Port Kent Port Kent Lake Champlain Transportation: seasonal ferry service to Burlington, Vermont. Train stops only on days ferry operates.
Westport Westport Amtrak Thruway Motorcoach: connection service to Lake Placid.
Port Henry Port Henry none
Ticonderoga Ticonderoga The Ticonderoga Ferry: seasonal ferry service to Shoreham, Vermont.
Whitehall Whitehall none
Fort Edward Fort Edward-Glens Falls Amtrak: Ethan Allen Express
GGFT: 4, Train-Catcher Service
Saratoga Springs Saratoga Springs Amtrak: Ethan Allen Express
CDTA: NX Northway Xpress, 471, 472, 474
Schenectady Schenectady Amtrak: Empire Service, Ethan Allen Express, Lake Shore Limited, Maple Leaf
Rensselaer Albany–Rensselaer Amtrak: Empire Service, Ethan Allen Express, Lake Shore Limited, Maple Leaf
CDTA: NX Northway Express, 14, 15, 24. Engine Change from P32AC-DM to a P42 Diesel or vice versa
Hudson Hudson Amtrak: Empire Service, Ethan Allen Express, Maple Leaf
Rhinecliff Rhinecliff-Kingston Amtrak: Empire Service, Ethan Allen Express, Maple Leaf
Poughkeepsie Poughkeepsie Amtrak: Empire Service, Ethan Allen Express, Lake Shore Limited, Maple Leaf
Dutchess LOOP: A, B, C, D, E, Poughkeepsie RailLink
City of Poughkeepsie Transit: Main Street, Shoppers' Special
UCAT Ulster-Poughkeepsie LINK
Metro-North Railroad: Hudson Line
Croton-on-Hudson Croton–Harmon Amtrak: Empire Service, Ethan Allen Express, Lake Shore Limited, Maple Leaf
Bee-Line: 10, 11, 14
Metro-North Railroad: Hudson Line
Yonkers Yonkers Amtrak: Empire Service, Ethan Allen Express, Maple Leaf
Bee-Line: 6, 9, 25, 32, 91 (seasonal service)
Metro-North Railroad: Hudson Line
New York City Grand Central Terminal Metro-North Railroad: Hudson Line, Harlem Line, New Haven Line
NYC Subway: 4, ​5, ​6, <6>​, 7, <7>​​, and S trains
NYC Transit Buses: M101, M102, M103, M1, M2, M3, M4, Q32, M42


D&H ALCO PAs in 1975.

The Adirondack debuted in 1974 with D&H equipment, much of it ex-Laurentian, as Amtrak was experiencing equipment shortages. These were supplemented by a pair of Skyline dome cars leased from the Canadian Pacific Railway. Four D&H ALCO PA diesel locomotives hauled the train. On March 1, 1977, new Turboliner gas turbine trainsets took over from the D&H cars. Conventional Amtrak equipment would eventually displace the Turboliners.[10]

The Adirondack operates year-round with General Electric P42DC and P32AC-DM units and Amfleet passenger cars. A typical consist will include:

  • 1 P42DC/P32AC-DM locomotive. The P32AC-DM operates between New York and Albany; the P42DC handles the remainder.[2]
  • 1 Amfleet I cafe car[2]
  • 2-4 Amfleet I coach cars[2]
  • 2 Amfleet II coach cars[2]

Unlike other Empire Corridor trains, the Adirondack does not offer business class seating.[2]

Proposed high-speed line[edit]

Exchange of cars at the Albany–Rensselaer station.

There is a proposal for a Montreal—New York City high-speed train. On October 6, 2005, the Albany Times-Union reported that New York Governor George Pataki and Quebec Premier Jean Charest "called for the creation of high-speed rail service between Montreal and New York City as a way to boost the regional economy during the third Quebec-New York Economic Summit [on October 4]". Little progress seems to have been made since then, and the Federal Railroad Administration has instead preferred a link between Montreal and Boston, despite the fact that independent ridership analyses have suggested that the New York state route would be much more promising.[11]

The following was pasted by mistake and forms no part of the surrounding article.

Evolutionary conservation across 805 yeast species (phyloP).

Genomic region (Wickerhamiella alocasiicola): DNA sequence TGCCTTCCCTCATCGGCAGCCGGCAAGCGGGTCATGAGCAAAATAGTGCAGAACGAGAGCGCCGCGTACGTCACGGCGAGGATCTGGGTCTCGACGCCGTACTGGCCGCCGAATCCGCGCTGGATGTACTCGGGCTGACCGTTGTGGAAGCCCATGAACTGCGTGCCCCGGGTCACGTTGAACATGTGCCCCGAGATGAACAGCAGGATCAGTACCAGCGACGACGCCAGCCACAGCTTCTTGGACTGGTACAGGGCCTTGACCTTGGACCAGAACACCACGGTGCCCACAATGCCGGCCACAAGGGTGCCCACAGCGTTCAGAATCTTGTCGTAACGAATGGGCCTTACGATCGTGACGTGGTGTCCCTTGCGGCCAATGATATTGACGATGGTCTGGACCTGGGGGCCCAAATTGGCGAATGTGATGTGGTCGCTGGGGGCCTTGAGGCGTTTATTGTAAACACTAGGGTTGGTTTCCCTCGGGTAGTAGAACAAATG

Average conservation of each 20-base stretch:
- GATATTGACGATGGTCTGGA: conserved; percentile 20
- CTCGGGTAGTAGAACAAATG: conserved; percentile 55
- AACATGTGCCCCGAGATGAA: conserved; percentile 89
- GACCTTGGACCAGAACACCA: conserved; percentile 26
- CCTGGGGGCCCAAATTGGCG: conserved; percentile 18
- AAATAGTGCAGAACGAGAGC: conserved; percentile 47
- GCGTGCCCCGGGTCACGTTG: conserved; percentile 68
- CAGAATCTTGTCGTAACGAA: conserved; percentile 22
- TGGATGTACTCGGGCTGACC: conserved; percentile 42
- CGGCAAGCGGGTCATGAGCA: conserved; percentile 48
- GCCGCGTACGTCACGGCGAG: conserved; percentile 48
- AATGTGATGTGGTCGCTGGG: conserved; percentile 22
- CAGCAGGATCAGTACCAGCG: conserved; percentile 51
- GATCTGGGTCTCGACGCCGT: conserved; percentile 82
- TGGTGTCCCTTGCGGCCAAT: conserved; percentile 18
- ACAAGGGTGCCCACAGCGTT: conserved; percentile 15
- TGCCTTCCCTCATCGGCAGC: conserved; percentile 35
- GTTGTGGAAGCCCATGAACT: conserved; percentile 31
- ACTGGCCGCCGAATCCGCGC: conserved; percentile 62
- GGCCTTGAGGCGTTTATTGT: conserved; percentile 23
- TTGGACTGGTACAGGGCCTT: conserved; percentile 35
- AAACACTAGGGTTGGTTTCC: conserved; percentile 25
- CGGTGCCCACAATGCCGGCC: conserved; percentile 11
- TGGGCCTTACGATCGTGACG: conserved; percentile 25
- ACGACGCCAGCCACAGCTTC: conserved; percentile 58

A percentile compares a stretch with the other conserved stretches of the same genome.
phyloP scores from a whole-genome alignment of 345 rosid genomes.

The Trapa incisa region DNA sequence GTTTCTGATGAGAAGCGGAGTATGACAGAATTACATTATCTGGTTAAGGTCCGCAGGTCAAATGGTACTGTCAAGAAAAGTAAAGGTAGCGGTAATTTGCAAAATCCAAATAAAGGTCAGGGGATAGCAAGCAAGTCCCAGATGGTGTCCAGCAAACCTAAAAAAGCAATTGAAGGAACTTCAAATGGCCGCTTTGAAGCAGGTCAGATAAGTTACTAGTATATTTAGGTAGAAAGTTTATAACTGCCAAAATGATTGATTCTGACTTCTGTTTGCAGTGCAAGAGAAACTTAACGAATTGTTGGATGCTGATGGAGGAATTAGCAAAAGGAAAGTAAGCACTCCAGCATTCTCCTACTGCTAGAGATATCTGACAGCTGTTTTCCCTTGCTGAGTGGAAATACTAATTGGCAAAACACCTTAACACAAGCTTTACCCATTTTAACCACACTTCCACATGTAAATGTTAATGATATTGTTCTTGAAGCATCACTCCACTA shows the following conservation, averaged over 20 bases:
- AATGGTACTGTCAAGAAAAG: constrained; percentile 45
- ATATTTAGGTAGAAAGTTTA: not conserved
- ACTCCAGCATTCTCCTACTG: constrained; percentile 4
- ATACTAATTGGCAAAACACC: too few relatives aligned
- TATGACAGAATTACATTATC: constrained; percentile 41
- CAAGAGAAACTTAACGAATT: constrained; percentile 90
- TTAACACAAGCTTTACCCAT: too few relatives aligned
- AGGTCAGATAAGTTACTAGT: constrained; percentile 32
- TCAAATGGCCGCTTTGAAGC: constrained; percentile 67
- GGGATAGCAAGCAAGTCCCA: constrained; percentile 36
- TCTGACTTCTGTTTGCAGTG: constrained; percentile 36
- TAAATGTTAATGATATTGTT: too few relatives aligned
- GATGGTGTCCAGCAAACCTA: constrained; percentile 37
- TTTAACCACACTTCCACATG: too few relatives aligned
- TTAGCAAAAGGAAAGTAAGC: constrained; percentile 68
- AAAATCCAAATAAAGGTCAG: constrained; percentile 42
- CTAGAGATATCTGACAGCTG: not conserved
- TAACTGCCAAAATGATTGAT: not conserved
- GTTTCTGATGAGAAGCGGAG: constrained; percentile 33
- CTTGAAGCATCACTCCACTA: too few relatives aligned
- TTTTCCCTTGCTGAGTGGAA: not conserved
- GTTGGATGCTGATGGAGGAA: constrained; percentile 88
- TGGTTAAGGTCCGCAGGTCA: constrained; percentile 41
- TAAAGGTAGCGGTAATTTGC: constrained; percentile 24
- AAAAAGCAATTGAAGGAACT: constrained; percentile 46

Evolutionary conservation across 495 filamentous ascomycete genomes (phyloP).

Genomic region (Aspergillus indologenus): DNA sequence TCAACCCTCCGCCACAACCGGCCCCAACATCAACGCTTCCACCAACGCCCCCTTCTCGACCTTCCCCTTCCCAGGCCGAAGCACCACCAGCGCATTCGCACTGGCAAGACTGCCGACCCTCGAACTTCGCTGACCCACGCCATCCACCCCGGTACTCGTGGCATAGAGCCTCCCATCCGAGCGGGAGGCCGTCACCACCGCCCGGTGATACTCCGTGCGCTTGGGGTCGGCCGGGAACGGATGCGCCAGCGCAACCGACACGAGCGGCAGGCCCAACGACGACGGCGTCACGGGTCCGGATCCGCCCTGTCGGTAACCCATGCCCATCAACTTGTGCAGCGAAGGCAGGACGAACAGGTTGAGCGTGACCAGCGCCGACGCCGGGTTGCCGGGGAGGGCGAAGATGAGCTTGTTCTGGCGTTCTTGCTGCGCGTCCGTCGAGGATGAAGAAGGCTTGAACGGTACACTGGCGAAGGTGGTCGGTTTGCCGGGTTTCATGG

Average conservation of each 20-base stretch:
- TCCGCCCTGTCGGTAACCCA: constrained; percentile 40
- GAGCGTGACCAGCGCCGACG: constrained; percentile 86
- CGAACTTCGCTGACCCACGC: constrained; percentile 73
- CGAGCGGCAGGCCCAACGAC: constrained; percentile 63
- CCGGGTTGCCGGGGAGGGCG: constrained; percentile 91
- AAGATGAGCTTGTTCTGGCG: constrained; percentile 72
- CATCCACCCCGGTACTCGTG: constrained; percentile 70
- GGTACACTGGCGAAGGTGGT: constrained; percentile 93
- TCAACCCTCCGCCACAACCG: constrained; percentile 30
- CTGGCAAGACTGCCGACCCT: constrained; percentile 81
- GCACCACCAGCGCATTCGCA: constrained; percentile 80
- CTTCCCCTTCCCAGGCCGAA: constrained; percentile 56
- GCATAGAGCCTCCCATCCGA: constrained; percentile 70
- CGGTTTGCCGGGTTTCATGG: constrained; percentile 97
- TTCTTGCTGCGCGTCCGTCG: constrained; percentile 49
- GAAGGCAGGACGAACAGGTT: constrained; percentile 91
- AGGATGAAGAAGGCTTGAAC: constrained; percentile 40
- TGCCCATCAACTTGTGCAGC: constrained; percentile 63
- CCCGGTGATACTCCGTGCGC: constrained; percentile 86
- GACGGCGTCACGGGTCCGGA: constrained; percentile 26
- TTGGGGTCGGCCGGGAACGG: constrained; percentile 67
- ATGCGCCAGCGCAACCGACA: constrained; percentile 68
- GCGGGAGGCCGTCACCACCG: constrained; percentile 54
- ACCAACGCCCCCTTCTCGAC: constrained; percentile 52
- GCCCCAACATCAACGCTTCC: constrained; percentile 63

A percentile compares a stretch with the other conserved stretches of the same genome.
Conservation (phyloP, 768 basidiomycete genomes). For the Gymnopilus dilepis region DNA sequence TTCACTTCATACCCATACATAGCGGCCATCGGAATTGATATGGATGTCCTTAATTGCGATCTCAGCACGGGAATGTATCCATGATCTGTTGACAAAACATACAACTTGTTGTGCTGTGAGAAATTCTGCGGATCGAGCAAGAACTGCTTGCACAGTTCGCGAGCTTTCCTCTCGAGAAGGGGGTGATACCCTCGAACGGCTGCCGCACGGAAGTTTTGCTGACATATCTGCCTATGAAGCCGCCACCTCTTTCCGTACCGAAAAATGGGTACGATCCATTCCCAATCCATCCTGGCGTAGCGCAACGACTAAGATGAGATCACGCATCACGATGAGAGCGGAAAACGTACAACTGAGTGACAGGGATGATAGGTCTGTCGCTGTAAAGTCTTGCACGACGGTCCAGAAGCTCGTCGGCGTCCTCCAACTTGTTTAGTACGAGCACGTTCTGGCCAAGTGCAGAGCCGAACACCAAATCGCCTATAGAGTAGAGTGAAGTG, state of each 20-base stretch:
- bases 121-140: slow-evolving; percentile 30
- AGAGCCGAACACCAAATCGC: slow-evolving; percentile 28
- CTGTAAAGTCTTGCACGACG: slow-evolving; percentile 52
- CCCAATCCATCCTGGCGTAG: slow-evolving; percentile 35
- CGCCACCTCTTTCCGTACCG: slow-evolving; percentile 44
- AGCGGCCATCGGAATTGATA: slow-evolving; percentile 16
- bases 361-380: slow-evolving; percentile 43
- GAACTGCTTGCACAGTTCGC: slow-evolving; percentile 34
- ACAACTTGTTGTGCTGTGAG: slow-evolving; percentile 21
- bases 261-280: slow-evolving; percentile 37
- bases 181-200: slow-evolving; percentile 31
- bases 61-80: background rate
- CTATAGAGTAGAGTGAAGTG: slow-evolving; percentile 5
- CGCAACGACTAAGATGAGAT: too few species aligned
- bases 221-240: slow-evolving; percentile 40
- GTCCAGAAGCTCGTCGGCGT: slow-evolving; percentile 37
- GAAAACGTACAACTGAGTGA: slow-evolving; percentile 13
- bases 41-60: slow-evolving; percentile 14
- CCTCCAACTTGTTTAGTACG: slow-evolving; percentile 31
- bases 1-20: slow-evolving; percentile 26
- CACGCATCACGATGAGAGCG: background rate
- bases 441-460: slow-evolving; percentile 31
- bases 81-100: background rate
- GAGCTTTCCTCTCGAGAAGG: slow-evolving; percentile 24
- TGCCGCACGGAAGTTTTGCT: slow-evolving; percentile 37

In popular culture[edit]

In the fourth season of the TV sitcom Friends, in the episode "The One with the Girl from Poughkeepsie," Ross Geller falls asleep on the train, ending up in Montreal when traveling to Poughkeepsie to visit a girlfriend.

The song "Anna-Lisa" by Prozzak plays an announcement of the train's Montreal-bound stops in the background.

See also[edit]


  1. ^ a b "Amtrak Sets New Ridership Record" (PDF). Amtrak. 10 October 2012. Retrieved 16 October 2012.
  2. ^ a b c d e f "ADIRONDACK". TrainWeb. Retrieved 6 July 2010.
  3. ^ Amtrak Route on-time performance for Adirondack service
  4. ^ "Montreal Train Run Commences Today". Schenectady Gazette. August 5, 1974. Retrieved 2010-07-28.
  5. ^ Eric Anderson (October 18, 2011). "Amtrak leasing track corridor". Times-Union. Retrieved October 25, 2011.
  6. ^ "Most Hudson Line trains to Operate to/from Grand Central Terminal during Infrastructure and Bridge replacement Period" (Press release). Amtrak. April 10, 2018.
  7. ^ Bowen, Douglas John (2012-05-11). "Customs relief in sight for Amtrak's Adirondack". Retrieved 22 Jun 2012.
  8. ^ Anderson, Eric (2017-03-19). "Amtrak's Adirondack on track to benefit from customs legislation". Times Union. Albany. Retrieved 2017-08-07.
  9. ^ Roberts, Earl W.; Stremes, David P., eds. (2012). Canadian Trackside Guide. Bytown Railway Society, Inc. ISSN 0829-3023.
  10. ^ Amtrak (August 5, 2014). "Celebrating 40 Years of the Adirondack". Retrieved 2014-08-05.
  11. ^ Yonah Freemark (2009-08-03). "Connecting Montréal to the American Rail Network". The Transport Politic. Retrieved 2014-01-26.

External links[edit]

Route map:

KML is from Wikidata